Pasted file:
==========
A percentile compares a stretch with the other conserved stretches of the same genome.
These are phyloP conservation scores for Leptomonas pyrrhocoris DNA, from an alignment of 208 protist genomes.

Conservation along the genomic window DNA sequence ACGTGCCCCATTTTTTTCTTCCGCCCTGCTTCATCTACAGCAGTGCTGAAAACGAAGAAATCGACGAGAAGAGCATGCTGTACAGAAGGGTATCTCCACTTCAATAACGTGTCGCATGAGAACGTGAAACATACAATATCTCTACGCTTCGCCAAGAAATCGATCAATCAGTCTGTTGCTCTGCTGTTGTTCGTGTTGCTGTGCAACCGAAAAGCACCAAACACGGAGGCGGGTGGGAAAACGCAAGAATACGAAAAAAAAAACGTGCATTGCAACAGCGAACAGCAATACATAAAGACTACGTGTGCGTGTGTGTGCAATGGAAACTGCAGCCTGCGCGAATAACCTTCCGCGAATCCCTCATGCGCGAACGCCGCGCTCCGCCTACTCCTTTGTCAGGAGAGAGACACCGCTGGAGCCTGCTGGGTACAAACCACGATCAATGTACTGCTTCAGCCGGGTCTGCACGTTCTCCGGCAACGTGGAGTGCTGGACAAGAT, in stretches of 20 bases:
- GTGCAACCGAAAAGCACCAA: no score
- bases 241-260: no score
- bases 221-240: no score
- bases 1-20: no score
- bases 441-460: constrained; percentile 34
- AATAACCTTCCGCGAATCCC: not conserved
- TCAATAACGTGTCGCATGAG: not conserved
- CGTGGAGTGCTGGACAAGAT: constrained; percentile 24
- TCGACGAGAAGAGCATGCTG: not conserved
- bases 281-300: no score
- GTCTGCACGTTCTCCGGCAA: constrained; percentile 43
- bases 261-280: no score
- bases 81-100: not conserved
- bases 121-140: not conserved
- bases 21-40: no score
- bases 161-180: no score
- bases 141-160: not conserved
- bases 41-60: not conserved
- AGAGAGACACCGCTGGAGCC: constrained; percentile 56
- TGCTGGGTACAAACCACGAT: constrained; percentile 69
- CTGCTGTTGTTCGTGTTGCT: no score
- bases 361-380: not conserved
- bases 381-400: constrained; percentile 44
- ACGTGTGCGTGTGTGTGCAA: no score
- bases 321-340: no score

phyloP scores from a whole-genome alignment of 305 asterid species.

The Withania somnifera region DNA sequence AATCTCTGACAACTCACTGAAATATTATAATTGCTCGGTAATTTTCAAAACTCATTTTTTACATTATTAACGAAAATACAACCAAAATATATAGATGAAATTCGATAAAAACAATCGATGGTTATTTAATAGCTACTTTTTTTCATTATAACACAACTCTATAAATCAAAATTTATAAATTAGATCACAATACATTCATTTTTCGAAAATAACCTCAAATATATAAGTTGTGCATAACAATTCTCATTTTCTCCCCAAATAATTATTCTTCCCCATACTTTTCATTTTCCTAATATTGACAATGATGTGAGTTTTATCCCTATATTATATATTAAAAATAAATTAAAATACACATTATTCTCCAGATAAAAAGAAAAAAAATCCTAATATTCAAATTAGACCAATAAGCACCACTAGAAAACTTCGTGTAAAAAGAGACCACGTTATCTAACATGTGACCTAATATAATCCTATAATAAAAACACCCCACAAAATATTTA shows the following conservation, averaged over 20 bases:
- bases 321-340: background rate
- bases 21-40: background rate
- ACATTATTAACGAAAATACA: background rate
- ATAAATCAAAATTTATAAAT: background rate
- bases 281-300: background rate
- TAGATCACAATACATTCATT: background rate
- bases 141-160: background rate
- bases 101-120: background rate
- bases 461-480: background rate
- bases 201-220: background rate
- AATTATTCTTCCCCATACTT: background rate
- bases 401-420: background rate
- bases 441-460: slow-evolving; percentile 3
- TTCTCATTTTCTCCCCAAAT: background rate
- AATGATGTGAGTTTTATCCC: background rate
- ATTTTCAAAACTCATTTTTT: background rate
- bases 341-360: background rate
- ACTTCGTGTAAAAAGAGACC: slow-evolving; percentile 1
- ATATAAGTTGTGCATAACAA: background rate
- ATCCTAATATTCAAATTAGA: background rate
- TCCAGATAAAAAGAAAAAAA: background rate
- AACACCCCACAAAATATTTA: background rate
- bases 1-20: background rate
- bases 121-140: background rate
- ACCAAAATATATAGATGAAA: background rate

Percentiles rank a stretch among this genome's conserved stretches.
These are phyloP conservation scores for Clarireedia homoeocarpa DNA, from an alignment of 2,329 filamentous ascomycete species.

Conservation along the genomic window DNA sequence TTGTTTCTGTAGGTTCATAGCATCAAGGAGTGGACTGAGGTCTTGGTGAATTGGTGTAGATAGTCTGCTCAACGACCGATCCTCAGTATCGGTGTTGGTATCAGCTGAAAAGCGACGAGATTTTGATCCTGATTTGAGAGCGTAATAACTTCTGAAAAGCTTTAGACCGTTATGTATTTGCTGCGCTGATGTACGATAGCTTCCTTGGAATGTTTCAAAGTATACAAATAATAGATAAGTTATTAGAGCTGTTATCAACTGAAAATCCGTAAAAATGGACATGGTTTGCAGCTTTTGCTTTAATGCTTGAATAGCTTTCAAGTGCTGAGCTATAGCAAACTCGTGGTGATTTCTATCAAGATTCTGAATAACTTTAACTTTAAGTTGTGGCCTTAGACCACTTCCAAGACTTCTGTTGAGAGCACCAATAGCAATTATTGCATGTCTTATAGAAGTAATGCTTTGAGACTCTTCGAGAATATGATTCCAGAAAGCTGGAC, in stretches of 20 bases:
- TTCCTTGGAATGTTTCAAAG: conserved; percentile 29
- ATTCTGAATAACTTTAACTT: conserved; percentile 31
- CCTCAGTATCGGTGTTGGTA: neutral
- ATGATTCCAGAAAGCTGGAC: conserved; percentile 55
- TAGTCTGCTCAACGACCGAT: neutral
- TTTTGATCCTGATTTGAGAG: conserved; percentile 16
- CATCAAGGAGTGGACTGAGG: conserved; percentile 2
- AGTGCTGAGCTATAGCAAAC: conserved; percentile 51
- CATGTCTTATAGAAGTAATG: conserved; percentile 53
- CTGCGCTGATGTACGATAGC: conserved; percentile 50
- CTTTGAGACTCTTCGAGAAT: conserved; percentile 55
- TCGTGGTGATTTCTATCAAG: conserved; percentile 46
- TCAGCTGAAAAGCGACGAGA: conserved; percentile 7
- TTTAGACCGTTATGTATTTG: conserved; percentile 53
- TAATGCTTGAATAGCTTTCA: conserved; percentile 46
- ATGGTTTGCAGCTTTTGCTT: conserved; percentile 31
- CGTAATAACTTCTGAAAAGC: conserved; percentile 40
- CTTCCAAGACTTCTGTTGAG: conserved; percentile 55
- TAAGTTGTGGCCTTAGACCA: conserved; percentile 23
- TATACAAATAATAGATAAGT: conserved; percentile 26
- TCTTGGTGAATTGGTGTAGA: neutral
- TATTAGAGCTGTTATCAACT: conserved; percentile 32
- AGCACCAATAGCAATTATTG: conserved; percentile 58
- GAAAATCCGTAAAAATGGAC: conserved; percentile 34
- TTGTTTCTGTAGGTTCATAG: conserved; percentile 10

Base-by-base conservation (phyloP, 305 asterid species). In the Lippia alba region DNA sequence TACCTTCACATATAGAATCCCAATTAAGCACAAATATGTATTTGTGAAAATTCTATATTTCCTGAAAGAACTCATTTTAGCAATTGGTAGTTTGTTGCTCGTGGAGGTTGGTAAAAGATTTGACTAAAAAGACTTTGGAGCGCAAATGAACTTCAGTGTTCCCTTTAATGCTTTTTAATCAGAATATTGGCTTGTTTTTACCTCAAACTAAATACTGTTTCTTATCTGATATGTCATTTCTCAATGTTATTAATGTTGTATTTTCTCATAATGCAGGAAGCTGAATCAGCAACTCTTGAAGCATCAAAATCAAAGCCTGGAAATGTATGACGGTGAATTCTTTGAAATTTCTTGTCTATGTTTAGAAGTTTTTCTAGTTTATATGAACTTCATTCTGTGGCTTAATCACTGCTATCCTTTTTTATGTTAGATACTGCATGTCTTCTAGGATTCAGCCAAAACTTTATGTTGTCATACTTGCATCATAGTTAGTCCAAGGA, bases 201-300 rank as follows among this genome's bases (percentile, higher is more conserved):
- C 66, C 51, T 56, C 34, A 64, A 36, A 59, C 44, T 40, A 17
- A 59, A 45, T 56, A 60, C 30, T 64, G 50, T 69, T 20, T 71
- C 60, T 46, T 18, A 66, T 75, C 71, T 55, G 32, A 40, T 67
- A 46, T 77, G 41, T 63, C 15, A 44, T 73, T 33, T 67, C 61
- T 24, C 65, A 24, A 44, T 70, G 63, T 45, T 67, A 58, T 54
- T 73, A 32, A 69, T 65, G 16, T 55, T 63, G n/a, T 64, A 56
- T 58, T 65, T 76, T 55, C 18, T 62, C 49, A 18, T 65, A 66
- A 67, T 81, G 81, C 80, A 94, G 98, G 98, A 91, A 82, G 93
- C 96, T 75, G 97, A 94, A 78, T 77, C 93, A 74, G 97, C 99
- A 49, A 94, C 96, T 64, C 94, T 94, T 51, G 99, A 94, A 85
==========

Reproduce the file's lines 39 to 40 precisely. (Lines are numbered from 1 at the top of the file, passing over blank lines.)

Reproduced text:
- bases 461-480: background rate
- bases 201-220: background rate